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Low quality as a signal of high quality

  • Clements, Matthew T.
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    If a product has two dimensions of quality, one observable and one not, a firm can use observable quality as a signal of unobservable quality. The correlation between consumers' valuation of high quality in each dimension is a key determinant of the feasibility of such signaling. A firm may use price alone as a signal, or price and quality together. Both signals tend to be used when the market is very uninformed, whereas price signaling alone tends to be used when the market is moderately informed. If high observable quality is inexpensive to provide, then it cannot signal high unobservable quality, and low observable quality is always an indication that unobservable quality is high.

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    File URL: http://dx.doi.org/10.5018/economics-ejournal.ja.2011-5
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    File URL: http://econstor.eu/bitstream/10419/45567/1/654665281.pdf
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    Article provided by Kiel Institute for the World Economy in its journal Economics: The Open-Access, Open-Assessment E-Journal.

    Volume (Year): 5 (2011)
    Issue (Month): ()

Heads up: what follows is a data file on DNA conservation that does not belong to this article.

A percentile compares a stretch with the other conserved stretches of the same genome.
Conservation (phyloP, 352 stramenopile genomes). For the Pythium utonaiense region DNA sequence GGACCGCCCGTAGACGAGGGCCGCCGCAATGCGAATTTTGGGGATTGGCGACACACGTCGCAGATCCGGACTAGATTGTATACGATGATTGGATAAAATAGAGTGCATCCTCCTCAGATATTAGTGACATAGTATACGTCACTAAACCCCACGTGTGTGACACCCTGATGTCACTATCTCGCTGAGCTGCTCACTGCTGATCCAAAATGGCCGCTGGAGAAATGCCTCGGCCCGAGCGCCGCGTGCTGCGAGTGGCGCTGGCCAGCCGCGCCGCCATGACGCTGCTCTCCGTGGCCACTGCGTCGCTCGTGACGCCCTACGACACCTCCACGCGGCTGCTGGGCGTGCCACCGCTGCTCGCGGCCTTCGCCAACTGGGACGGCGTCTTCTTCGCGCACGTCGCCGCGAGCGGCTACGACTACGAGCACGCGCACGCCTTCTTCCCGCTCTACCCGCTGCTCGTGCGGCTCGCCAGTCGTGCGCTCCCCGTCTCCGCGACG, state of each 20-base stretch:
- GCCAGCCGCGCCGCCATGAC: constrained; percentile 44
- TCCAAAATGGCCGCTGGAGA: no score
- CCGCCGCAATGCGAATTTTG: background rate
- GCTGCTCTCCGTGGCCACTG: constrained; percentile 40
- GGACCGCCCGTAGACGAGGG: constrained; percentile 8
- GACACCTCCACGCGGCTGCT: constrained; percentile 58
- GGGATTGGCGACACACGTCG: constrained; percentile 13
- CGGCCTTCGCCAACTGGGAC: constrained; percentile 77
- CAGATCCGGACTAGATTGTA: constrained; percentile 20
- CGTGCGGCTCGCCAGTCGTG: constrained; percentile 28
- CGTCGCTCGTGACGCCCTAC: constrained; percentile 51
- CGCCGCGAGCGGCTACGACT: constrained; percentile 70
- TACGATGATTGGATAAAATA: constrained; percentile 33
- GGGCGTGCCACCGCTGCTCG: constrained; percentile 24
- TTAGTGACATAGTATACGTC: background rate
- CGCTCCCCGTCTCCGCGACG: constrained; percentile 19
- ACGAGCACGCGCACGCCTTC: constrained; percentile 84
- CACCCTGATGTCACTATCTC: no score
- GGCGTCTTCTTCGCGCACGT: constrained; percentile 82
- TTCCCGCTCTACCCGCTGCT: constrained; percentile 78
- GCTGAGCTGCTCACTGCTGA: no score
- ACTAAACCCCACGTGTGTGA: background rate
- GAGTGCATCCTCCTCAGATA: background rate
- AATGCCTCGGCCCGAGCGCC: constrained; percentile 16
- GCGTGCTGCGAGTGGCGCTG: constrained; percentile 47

Pages: 1-22

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    Handle: RePEc:zbw:ifweej:20115
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    1. In-Koo Cho & David M. Kreps, 1997. "Signaling Games and Stable Equilibria," Levine's Working Paper Archive 896, David K. Levine.
    2. Kyle Bagwell, 1991. "Pricing to Signal Product Line Quality," Discussion Papers 921, Northwestern University, Center for Mathematical Studies in Economics and Management Science.
    3. Kyle Bagwell, 1987. "Introductory Price as a Signal of Cost in a Model of Repeat Business," Discussion Papers 722, Northwestern University, Center for Mathematical Studies in Economics and Management Science.
    4. Paul R. Milgrom & John Roberts, 1984. "Price and Advertising Signals of Product Quality," Cowles Foundation Discussion Papers 709, Cowles Foundation for Research in Economics, Yale University.
    5. Banks, Jeffrey S & Sobel, Joel, 1987. "Equilibrium Selection in Signaling Games," Econometrica, Econometric Society, vol. 55(3), pages 647-61, May.
    6. Engers, Maxim, 1987. "Signalling with Many Signals," Econometrica, Econometric Society, vol. 55(3), pages 663-74, May.
    7. Kyle Bagwell & Michael Riordan, 1988. "High and Declining Prices Signal Product Quality," Discussion Papers 808, Northwestern University, Center for Mathematical Studies in Economics and Management Science.
    8. Judd, Kenneth L & Riordan, Michael H, 1994. "Price and Quality in a New Product Monopoly," Review of Economic Studies, Wiley Blackwell, vol. 61(4), pages 773-89, October.
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